Sometimes the force of it grows so strong that sounds in the studio go unheard. Time stops. We share a brief, intense intimacy. But it is unearned. It has no past. . .no future. And when the sitting is over- when the picture is done -there is nothing left except the photograph. . .the photograph and a kind of embarrassment. They leave. . .and I don’t known them. I have hardly heard what they have said.

If I meet them a waek later in a room somewhere, I expect they won’t recognize me. Because I don’t feel I was really there. At least the part of me that was. . .is now in the photograph. And the photographs hava a reality for me that the people don’t. It is through the photographs that I know them. Maybe it is in the nature of being a photographer. I am never really implicate. I don’t have to have any real knowledge. It is all a question of recognitions.”

Richard Avedon

 

Robert Fulford: “Form and Order”

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“The anthropologist Clifford Geertz says that humans are ‘symbolizing, conceptualizing, meaning-seeking’ animals. In our species, he says, ‘the drive to make sense out of our experience, to give it form and order, is evidently as real and as pressing as the more familiar biological needs.’ To Geertz, a human being is an organism ‘which cannot live in a world it is unable to understand.”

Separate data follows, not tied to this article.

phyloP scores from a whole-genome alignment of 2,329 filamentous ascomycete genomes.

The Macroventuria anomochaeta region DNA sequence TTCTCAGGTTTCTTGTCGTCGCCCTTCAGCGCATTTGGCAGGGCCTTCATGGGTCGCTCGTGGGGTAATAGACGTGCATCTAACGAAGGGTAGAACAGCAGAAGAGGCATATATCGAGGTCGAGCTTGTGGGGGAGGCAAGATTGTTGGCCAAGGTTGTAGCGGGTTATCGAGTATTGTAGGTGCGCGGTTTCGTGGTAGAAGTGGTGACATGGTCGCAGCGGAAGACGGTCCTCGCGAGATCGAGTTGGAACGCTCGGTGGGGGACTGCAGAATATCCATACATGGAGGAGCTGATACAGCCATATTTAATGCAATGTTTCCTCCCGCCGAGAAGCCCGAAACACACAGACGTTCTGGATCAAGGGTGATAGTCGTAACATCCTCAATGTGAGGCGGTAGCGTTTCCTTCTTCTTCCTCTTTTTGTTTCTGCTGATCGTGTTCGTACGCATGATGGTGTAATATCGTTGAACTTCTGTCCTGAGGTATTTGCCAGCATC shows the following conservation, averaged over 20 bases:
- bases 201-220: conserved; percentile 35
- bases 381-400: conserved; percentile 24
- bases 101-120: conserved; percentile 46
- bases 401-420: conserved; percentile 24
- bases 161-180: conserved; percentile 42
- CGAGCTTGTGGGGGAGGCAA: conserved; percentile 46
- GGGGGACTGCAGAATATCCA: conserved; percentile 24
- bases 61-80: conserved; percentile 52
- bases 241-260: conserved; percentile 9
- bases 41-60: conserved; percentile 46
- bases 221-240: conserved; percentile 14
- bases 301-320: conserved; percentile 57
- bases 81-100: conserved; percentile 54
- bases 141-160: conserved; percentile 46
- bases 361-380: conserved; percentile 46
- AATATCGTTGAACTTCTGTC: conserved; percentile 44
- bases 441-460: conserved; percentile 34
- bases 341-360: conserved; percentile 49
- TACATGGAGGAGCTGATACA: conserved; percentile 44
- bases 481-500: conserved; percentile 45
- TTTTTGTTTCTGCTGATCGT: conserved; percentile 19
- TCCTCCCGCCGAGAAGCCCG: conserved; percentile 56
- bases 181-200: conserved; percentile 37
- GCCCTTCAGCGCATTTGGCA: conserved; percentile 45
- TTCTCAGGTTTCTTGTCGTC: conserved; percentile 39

Robert Fulford, The Triumph of the Narrative

 

Susan Sontag: “A Man Lives Through His Face”

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“Women do not simply have faces, as men do; they are identified with their faces. Men have a naturalistic relation to their faces. Certainly they care whether they are good-looking or not. They suffer over acne, protruding ears, tiny eyes; they hate getting bald. But there is a much wider latitude in what is esthetically acceptable in a man’s face than what is in a woman’s. A man’s face is defined as something he basically doesn’t need to tamper with; all he has to do is keep it clean. He can avail himself of the options for ornament supplied by nature: a beard, a mustache, longer or shorter hair. But he is not supposed to disguise himself. What he is “really” like is supposed to show. A man lives through his face; it records the progressive stages of his life. And since he doesn’t tamper with his face, it is not separate from but is completed by his body – which is judged attractive by the impression it gives of virility and energy.”
Susan Sontag

 

Frederick Franck: “Nothing Escapes the Eye”